5 O’Clock Roundup: Status update fever, Ning’s gift currency, Google music service

stratocasterGoogle to launch music service – It will be something like Google Finance for music, but with the addition of downloads. Reporter Brad Stone gathered an exceptionally insidery report for the New York Times:

“For example, if you search for Green Day’s song “21 Guns,” a Google page devoted to the song will offer lyrics, photos, tour dates and opportunities to sample the music from streaming services like Lala and iLike, a division of MySpace.

We have also learned that more online music services, including Imeem, may be added to the Google service in the next week.

No money is changing hands in these deals, a person with knowledge of the discussions said.”

zombiesNing launches virtual gifts – The social network platform has created its own virtual currency, measured in “credits.” users can buy credits and give gifts at an introductory price of $1.50, or 75 Ning credits, per gift. As part of the launch, everyone on Ning gets 100 credits to their account, so they can test-gift a friend. Ning’s press release gets bonus points for using Lost Zombies (pictured) rather than, say, John Mayer to hawk the platform.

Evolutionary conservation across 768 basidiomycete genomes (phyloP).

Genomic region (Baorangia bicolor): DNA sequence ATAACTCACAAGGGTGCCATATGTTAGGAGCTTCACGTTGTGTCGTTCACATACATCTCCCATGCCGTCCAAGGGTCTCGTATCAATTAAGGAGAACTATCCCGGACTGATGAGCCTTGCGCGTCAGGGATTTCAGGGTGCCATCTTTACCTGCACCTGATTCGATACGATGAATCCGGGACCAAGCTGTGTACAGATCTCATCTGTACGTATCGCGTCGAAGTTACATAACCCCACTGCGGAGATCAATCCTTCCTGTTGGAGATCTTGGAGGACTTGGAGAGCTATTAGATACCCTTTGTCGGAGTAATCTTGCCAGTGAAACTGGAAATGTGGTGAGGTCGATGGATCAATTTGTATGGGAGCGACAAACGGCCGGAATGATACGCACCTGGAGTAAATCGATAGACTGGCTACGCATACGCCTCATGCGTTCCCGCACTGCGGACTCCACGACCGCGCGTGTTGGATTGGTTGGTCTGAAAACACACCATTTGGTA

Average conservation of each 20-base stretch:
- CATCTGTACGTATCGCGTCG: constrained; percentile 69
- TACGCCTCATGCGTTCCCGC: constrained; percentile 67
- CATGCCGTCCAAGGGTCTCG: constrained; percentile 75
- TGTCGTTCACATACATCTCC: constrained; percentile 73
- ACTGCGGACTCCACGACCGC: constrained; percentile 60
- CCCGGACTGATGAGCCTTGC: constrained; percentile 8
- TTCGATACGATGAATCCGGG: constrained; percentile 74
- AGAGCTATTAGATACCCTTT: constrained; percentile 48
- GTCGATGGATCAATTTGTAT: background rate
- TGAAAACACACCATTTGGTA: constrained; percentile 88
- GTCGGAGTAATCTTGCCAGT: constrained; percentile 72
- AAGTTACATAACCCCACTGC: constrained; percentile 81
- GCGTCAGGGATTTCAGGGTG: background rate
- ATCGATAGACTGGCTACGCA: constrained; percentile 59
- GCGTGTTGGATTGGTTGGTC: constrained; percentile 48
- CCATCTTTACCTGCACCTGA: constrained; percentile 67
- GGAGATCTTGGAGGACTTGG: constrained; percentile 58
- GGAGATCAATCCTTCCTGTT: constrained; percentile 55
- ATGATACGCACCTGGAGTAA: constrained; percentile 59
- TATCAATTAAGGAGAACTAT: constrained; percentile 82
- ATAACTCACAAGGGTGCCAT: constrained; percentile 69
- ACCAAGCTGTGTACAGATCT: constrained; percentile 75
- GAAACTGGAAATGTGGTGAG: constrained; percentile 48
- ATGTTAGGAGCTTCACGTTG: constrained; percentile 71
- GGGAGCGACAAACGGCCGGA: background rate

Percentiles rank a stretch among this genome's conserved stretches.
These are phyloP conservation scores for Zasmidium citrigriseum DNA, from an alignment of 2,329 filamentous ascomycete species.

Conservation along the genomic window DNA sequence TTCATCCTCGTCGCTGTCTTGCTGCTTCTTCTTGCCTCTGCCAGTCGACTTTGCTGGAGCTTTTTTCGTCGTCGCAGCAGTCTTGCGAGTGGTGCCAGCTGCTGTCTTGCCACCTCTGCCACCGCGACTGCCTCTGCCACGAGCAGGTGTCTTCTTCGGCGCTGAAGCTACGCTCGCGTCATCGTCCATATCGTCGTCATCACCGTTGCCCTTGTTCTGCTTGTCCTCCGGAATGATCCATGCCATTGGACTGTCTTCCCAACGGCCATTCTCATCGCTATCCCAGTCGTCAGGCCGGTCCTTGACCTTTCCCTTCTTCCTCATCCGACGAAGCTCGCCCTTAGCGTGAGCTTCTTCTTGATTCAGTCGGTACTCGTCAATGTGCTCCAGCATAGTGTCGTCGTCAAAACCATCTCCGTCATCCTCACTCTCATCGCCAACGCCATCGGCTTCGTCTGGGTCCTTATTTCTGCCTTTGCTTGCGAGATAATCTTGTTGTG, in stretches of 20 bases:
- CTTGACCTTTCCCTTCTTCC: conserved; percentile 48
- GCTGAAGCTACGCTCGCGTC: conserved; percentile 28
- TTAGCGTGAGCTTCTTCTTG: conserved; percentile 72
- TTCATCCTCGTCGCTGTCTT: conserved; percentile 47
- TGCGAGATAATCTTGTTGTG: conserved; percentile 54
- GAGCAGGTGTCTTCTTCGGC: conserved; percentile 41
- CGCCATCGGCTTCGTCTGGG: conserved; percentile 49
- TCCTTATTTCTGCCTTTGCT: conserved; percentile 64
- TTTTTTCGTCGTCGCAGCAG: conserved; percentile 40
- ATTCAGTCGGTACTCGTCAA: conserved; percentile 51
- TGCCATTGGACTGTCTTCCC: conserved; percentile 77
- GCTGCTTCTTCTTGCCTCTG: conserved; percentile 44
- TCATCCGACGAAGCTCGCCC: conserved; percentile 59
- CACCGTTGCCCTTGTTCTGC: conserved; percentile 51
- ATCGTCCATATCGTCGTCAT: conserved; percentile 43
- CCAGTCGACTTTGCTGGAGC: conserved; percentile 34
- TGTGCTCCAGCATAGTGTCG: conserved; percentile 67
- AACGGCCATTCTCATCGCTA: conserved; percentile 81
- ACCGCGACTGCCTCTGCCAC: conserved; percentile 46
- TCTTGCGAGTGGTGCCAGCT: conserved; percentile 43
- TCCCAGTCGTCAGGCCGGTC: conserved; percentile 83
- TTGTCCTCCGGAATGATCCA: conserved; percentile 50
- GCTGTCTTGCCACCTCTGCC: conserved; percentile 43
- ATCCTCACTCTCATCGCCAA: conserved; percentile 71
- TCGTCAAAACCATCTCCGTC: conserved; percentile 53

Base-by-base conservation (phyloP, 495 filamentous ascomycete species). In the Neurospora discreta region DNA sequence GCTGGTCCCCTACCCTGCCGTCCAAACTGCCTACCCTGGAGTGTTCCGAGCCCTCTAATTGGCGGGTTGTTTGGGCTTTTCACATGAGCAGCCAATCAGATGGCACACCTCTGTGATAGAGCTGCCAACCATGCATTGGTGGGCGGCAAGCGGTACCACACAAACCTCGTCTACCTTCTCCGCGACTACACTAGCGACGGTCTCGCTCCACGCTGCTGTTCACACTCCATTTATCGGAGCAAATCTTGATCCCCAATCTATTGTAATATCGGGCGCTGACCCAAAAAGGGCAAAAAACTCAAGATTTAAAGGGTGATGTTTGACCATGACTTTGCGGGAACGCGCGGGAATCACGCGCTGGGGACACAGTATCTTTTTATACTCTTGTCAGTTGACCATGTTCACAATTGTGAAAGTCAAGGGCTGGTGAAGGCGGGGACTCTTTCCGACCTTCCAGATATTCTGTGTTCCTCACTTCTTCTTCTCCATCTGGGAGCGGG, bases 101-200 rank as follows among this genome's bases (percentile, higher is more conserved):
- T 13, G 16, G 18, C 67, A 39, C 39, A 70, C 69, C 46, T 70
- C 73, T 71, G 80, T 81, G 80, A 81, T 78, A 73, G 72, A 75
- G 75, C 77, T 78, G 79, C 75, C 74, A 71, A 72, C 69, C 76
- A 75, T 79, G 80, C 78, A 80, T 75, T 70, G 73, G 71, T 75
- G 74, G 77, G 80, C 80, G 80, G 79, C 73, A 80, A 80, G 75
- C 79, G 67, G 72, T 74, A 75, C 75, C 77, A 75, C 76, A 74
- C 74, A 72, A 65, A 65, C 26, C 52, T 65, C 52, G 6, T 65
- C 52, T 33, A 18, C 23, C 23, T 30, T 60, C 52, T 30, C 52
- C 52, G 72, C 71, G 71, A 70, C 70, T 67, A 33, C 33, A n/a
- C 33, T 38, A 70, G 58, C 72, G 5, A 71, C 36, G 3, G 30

statusInternet users more likely to update their statuses than ever — Did you think the whole Facebook/Twitter thing was over? Au contraire. A new Pew study found that the number of Internet users who now use Twitter or another service to read and/or write status updates is up from 11% last December to 19 percent today.

Pew also found that the more gadgets someone owns — laptop(s), smartphone(s), game console(s) — the more likely they are to use Twitter or another service to update their personal status. This is an important stat, because it confirms our gut instinct that social networks are not gadgets, yet there’s a hard-to-describe connection between social networks and gadgets.

martin“No one has the right to exist in business. It’s that simple.” – New York Times digital operations chief Martin Nisenholtz at the Web 2.0 summit panel on the future of journalism. True, but bloggers waiting for the Times to lie down and die — I seem to attract them at parties — are going to be sorely disappointed.